Monsignor (Msgr): She was quite distressed.
Priest: You spoke with her?
Msgr: I listened.
Priest: And you think I can help her?
Msgr: I think you can help me to help her.
Priest: How may I help you?
Msgr: What do you know of her son?
Priest: I haven’t seen him since his high school graduation. That’s a number of years ago. He’s out of college now and living in the city.
Msgr: Ahh, the city. The lure of the city. Can anything good come from the city?
Priest: Monsignor, if he’s in the city he’s probably immersed in the gay subculture.
Msgr: Yes, I imagine he is.
Priest: Which means his mother’s distress is warranted.
Msgr: Yes, I suppose it is. But I wish to help her as much as I can. And here I have a question for you. The mother has deep misgivings about her husband—about his relationship or lack thereof with the son. She worries that the boy is gay because the father was emotionally unavailable if not hostile toward him. What do you think of that?
Priest: I think there could be something to it.
Msgr: I think the poor woman thinks like that, but then she makes things worse.
Priest: Monsignor, I wouldn’t dismiss her perspective out of hand. There may be something to it.
Msgr: As a matter of fact, I don’t dismiss what she is saying. But I wondered what you would say. For that matter, what would your friend say?
Priest: My friend the psychologist?
Msgr: Yes. He.
Priest: Monsignor, I don’t know what he’d say in this case.
Msgr: But you speak to him about these things, don’t you?
Priest: Yes, in general.
Msgr: And what does he say in general?
Priest: He would probably say there’s a correlation between two facts in an individual’s life: having an emotionally cold father and having homosexual experience.
Msgr: ‘Correlation’.—That’s a psychological word. 
Priest: It’s a preferred word in scientific circles.
Msgr: It’s not the same as causation.
Priest: Correct. But in real life the two things aren’t far apart—the emotionless father and the gay son.
Msgr: They’re far enough apart for my purposes.
Priest: Which are?
Msgr: To relieve the woman’s distress. I think parents need to be reassured that they don’t cause their children to be gay. And this mother needs to know that her husband is not the reason why her son is gay.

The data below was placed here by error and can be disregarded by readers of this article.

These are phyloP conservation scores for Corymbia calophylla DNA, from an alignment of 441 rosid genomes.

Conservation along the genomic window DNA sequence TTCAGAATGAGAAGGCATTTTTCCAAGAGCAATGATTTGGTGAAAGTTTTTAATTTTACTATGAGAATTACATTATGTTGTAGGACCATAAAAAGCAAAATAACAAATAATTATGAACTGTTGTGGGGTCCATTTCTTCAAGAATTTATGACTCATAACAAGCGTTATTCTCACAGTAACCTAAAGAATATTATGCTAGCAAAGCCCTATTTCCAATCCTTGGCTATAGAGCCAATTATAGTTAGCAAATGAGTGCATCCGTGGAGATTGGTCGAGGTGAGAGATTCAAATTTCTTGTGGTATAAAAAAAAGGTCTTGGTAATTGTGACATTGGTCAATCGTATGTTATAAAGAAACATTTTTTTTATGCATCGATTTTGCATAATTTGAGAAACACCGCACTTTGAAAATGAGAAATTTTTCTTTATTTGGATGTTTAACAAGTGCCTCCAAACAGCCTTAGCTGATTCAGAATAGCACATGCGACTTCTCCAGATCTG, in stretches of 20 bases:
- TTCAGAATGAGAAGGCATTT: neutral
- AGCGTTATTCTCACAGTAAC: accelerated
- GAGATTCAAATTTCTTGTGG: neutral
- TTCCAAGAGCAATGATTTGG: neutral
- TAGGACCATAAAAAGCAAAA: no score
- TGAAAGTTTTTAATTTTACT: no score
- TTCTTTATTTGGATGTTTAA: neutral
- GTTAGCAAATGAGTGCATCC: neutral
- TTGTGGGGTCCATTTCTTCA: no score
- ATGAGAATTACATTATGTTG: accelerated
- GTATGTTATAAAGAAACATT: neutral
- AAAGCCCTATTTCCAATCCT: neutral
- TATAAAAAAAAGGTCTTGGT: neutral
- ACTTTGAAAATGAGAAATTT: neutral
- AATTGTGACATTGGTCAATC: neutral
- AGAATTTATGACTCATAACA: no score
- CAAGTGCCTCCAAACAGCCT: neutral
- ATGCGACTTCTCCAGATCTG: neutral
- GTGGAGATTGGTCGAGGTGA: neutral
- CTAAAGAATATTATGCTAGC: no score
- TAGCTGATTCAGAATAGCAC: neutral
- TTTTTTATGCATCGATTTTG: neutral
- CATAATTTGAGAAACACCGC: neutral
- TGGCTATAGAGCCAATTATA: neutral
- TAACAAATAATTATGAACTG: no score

Priest: Even if the father was emotionally abusive?
Msgr: ‘Abusive’?—That’s a strong word.
Priest: Ok. ‘Neglectful’.
Msgr: That’s rather tame.
Priest: Then how do you name it?
Msgr: I’m just being temperate in my choice of words. I advise the same. I’ve seen this family over the years. I would call it ‘profound neglect’. The father neglected the boy emotionally. Out of habit. Not intentionally. He appears to have been the same way toward his wife too. But whereas she’s an adult and could cope with him, the boy was vulnerable and could not. But for the mother’s concern, the boy’s revolt could be worse. In any case, it’s a sad state of affairs.
Priest: Sad—yes. But is the father off the hook for alienating his son like that?
Msgr: Many a wound originates in the family. But we can’t say there was intentionality there. The father’s aloofness was likely not intentional. And, let’s be clear, it doesn’t explain the boy’s homosexuality.
Priest: I’d say it’s connected to it.
Msgr: But it doesn’t explain it.
Priest: Well then, what does?
Msgr: Good question, Father. Of course, if it’s causation you’re inquiring about, let’s not forget our training here. Remember what we were taught about human freedom and volition?
Priest: In morality class?
Msgr: Where else? 

[Conversations to be continued.]

Monday, October 20, 2014

A Break from Blogging...

I will be traveling to Southern California this week. Blessings to you all.